Sunday, April 19, 2015

A Tour Of Historic Jewish Detroit

This morning, my synagogue had a tour for 5th Graders, and optionally their parents, of Detroit historic Jewish locations. The kids are studying Jewish migration and patterns of living in Michigan.

We decided to come along on the tour.

The first stop was the riverfront to commemorate Jewish history in both the abolitionist movement and the Civil War.

We stopped at Hart Plaza and the Gateway to Freedom Statue.

The statute marks the underground railroad, across the river you can see the city of Windsor, Canada, where a companion statue, The Tower of Freedom can be found.

In the Civil War the 151 Jewish families in Michigan (about half of whom lived in Detroit) sent 181 men and boys off to fight, with 38 never to return home alive. Jews similarly served in excss of their proportion to their numbers of the population for both the North and South.

Next on the tour was Belle Isle - the Jewish connections include both the design and funding for the aquarium and the island's location as the first Fresh Air Camp in the area.

The aquarium is the oldest aquarium building still being used in the US. Built in 1904 and designed by Albert Kahn, it stayed open during both World Wars, and it was the oldest continually-operating aquarium in North America, only to be shut down in 2005 during the mayor-ship of the corrupt Kwame Kirkpatrick which ran the city out of money to operate it. Reopened in 2012 it is beginning to come back to its former glory bieng operated by volunteers.

The aquarium has its original green tile and skylights to give the impression of being in an underwater tunnel:

The view-ports for each tank are smaller than one would find in a modern aquarium, more small house-window sized rather than the massive and large tanks seen today.

Many of the tanks are still empty with much yet to be restored. Here's one tank without water but with items as a place filler:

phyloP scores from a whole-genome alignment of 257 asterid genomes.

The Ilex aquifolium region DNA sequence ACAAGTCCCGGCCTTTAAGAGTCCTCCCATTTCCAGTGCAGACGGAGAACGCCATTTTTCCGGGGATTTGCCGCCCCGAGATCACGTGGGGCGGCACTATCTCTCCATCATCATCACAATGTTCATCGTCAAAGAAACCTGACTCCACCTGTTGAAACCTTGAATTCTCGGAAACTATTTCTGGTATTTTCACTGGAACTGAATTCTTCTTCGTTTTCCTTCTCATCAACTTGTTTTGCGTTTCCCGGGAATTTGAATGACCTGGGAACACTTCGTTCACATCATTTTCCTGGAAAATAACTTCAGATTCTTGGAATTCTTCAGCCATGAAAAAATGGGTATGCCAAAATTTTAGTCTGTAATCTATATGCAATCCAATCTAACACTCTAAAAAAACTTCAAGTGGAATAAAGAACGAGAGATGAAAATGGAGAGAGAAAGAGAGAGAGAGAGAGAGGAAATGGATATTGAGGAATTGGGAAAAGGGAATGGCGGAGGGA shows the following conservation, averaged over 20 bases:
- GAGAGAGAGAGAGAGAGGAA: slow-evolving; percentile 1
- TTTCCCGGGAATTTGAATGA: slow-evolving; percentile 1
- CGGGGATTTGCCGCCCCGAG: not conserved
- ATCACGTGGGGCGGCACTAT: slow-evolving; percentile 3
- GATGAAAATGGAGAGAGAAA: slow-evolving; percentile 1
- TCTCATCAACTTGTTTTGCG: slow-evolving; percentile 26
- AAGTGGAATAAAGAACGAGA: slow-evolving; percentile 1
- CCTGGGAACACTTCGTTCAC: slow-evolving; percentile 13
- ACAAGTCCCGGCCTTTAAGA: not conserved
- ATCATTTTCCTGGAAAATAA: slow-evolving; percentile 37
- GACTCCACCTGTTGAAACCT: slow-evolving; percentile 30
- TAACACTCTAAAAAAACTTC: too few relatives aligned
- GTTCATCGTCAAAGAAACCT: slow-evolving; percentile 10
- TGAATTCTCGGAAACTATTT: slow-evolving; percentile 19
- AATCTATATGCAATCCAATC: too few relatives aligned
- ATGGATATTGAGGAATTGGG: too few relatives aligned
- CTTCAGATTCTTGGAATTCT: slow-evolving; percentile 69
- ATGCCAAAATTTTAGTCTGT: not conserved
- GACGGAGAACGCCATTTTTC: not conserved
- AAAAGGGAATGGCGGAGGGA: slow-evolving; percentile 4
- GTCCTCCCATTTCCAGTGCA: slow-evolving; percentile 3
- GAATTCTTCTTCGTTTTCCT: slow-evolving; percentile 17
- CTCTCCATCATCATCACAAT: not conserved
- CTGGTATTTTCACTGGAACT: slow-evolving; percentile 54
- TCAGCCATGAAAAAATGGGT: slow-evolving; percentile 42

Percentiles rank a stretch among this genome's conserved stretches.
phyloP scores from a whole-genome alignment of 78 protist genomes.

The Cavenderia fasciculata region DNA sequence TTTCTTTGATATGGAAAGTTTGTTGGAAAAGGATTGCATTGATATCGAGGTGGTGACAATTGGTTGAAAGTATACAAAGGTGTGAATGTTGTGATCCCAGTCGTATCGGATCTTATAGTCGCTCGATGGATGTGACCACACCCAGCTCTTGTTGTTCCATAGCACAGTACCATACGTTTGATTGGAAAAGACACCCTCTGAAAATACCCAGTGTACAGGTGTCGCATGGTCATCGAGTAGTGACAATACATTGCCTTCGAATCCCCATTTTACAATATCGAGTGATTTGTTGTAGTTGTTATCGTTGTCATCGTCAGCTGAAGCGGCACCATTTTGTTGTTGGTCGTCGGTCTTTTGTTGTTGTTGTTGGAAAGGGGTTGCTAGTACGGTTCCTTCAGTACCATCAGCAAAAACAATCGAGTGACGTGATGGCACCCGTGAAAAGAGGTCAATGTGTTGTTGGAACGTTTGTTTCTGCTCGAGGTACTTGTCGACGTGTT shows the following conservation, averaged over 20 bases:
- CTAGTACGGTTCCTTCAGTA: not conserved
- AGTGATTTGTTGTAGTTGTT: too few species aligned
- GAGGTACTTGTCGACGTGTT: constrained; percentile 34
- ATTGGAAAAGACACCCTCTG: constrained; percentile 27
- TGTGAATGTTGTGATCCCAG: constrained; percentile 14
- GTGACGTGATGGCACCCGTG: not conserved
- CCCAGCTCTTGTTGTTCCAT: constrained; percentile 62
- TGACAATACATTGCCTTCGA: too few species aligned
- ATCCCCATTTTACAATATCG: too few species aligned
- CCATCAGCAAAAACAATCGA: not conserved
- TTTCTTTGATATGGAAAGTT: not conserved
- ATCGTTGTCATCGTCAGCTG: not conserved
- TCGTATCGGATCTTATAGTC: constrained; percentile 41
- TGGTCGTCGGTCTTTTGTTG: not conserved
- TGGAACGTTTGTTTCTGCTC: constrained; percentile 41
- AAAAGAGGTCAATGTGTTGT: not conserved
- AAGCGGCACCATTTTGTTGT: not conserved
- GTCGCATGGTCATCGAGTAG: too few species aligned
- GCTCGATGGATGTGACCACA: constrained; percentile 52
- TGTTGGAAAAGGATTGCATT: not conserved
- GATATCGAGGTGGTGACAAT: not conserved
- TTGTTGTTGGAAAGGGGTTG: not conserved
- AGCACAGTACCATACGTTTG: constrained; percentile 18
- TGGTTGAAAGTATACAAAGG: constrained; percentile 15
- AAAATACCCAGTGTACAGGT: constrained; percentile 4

After that, we headed to Chicago and Lawton Street, the location of the Fifth Shaarey Zedek synagogue (the prior ones being a home where the first congregation met and both it and the later buildings 2-4 having been destroyed over time and not accessible to visit). The Synagogue building is now turned into a church.

You can still see much of the Synagogue's original artwork and images untouched and well cared for since the buildings conversion into a church.

The menorah and inscription at the building's entrance:

The stained glass windows

The bima at the front of the sanctuary including where the ark used to be located:

The menorahs inside the sanctuary:

The bishop and church-goers had courteously let us tour the sanctuary before the start of their services and were warm and welcoming.

Then we went to another very historic Jewish area in the 1940s-1950s at Dexter and Davison streets. The area is far different today.

This Do Not Enter sign has multiple meanings:

A boarded up Masonic Temple:

This abandoned house bore a clear warning on its boarded-up windows:

The area is but a shadow of its former glory and most if not all traces of Jewish life there are gone.

It was a very interesting tour and I'm glad we could accompany the students on the tour.


Expatriate Owl said...

"historic Jewish area in the 1940s-1950s at Dexter and Davison streets."

My Mom was born a few blocks from there in the very early 1930's. Such nostalgia! I'm sure she would like to return there -- Not!

Aaron said...

Yes I wouldn't advise walking around that area by yourself these days.

To say it has gone downhill is a serious understatement.

Murphy's Law said...

If I recall properly, Detroit has the Jewish community to thank for Sinai Hospital, a once-great medical institution, and also much of the medical staff of Henry Ford Hospital, which is ironic since Henry Ford was such a notable anti-semite.

Thanks for the nifty tour. Memories. Sigh.